It’s Monday Evening. You just got a listing agreement signed to go live on Friday. [[[ FIST BUMP]]] Everything about this listing is lining up perfect. Until you check out the radar.
Ouch. Overcast, overcast, overcast, overcast. Wonderful. How are you ever going to portray this beautiful home with ugly gray skies every day of the week before your listing goes live?
Well, the show must go on. It’s not the most ideal situation, but fear not, you can still make the home appear as if it were shot on a bright, sunny, spring day. After all, you want buyers to have a positive first impression, not a gloomy, dismal one. And dismal is the exact word I would use to describe the weather during this listing shoot last month.
The rain was on and off, but it was less like rain, and more like mist. The sky wasn’t just clouds passing through, but fuzzy gray from horizon to horizon… this gray wasn’t going away any time soon. But in this situation, the listing was already live so there was no waiting! I would argue that it would be difficult to tell that the front exterior of this home does not scream “dreary weather”.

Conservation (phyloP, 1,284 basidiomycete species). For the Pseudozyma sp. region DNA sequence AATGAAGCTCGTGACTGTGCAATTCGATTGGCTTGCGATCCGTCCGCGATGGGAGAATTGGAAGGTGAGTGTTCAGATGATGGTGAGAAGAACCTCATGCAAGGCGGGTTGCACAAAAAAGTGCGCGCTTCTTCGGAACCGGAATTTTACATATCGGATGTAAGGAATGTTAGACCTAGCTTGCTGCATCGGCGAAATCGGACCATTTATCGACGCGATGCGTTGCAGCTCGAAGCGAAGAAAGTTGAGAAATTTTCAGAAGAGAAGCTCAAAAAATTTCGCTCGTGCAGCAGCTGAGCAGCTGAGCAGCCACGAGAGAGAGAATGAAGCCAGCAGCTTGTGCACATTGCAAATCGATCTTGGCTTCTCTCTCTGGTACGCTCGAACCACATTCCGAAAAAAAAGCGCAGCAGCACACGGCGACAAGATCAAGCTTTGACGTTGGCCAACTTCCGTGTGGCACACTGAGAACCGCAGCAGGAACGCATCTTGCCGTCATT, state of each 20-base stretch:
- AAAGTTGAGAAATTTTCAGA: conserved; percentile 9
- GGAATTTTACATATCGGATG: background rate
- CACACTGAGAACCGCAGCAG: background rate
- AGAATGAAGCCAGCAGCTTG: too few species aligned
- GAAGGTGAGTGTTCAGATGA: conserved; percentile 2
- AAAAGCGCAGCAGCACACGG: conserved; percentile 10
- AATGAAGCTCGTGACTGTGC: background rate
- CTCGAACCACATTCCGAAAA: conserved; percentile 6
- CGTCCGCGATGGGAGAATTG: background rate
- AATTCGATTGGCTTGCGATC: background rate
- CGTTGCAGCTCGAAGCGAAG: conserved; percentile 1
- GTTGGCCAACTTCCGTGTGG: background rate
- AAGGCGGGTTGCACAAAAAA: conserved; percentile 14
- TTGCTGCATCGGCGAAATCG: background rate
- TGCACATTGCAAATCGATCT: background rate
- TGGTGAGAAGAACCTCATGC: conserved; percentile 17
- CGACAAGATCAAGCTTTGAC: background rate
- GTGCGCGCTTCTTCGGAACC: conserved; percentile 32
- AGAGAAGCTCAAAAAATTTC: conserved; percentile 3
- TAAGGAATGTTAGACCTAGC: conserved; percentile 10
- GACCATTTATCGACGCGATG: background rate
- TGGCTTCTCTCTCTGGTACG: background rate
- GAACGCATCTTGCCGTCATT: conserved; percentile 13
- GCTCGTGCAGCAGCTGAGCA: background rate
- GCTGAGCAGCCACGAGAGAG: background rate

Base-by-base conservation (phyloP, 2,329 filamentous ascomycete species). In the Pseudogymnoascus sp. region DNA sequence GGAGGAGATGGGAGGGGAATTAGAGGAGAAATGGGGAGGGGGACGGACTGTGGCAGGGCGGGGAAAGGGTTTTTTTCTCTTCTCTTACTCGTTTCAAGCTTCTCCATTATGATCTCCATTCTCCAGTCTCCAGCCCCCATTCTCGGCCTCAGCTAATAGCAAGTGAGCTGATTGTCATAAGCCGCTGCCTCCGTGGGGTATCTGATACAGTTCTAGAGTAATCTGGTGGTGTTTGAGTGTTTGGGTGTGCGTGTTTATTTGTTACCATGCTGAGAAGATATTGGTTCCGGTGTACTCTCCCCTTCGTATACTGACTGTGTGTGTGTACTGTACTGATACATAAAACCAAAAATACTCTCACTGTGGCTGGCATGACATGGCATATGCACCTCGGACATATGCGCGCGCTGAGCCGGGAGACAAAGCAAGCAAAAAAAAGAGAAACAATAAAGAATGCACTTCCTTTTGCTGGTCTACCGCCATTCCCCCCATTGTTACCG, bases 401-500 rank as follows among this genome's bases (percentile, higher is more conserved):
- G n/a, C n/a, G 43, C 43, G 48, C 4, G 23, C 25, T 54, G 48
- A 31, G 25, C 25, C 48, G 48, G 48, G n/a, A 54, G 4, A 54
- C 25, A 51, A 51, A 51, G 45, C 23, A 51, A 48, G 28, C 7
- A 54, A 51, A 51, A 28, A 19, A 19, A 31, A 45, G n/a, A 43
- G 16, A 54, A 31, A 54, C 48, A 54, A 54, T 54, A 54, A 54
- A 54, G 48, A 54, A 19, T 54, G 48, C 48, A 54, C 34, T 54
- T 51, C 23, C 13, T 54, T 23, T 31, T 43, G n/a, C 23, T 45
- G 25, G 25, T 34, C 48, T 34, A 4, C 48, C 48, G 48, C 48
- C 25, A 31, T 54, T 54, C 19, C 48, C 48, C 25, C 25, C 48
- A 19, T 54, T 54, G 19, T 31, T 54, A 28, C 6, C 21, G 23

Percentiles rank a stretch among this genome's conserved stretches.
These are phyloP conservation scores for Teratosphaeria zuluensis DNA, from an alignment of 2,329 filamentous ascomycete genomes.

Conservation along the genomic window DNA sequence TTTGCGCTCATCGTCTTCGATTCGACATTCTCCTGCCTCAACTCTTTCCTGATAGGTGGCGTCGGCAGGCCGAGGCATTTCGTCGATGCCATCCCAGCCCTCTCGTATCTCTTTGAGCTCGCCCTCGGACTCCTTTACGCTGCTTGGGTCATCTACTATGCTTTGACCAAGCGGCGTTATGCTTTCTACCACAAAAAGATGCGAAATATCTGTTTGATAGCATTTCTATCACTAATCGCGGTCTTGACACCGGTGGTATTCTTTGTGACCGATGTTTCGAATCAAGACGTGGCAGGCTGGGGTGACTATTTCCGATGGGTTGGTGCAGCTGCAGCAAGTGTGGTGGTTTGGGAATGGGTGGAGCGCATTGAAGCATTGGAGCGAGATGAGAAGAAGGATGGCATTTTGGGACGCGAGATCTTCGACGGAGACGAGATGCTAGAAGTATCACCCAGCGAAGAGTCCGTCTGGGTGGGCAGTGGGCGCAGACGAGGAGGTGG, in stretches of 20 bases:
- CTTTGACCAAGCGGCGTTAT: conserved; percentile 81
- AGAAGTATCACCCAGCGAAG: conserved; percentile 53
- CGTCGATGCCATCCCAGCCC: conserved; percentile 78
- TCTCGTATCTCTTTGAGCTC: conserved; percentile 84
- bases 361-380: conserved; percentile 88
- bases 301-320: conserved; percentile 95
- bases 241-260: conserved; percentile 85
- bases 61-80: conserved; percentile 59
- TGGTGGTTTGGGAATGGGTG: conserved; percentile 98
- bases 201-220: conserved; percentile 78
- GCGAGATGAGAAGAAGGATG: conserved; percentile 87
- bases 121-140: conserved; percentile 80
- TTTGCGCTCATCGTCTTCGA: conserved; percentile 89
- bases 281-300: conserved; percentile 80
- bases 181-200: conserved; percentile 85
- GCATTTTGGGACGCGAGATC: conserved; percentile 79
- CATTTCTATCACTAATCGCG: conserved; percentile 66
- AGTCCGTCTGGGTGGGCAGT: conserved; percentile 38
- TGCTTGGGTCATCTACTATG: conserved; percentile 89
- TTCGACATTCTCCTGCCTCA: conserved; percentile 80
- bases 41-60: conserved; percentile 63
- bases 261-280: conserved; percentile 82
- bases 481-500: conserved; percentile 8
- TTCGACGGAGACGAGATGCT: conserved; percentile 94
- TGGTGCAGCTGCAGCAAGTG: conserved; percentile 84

Sky editing and replacement is not a new or unique addition to real estate photography services, but it is important to view examples of a photographers work before committing. While certain twilight photoshoots are intended to have a fantastical, surreal element, it’s important to be able to showcase the home in as natural of light as possible. This is why I would highly recommend twilight shoots only being an add on addition to standard real estate photographs. And while the sky is not the focal point of a listing shoot, it absolutely can impact a buyer’s impression or even emotions when flipping through their search results.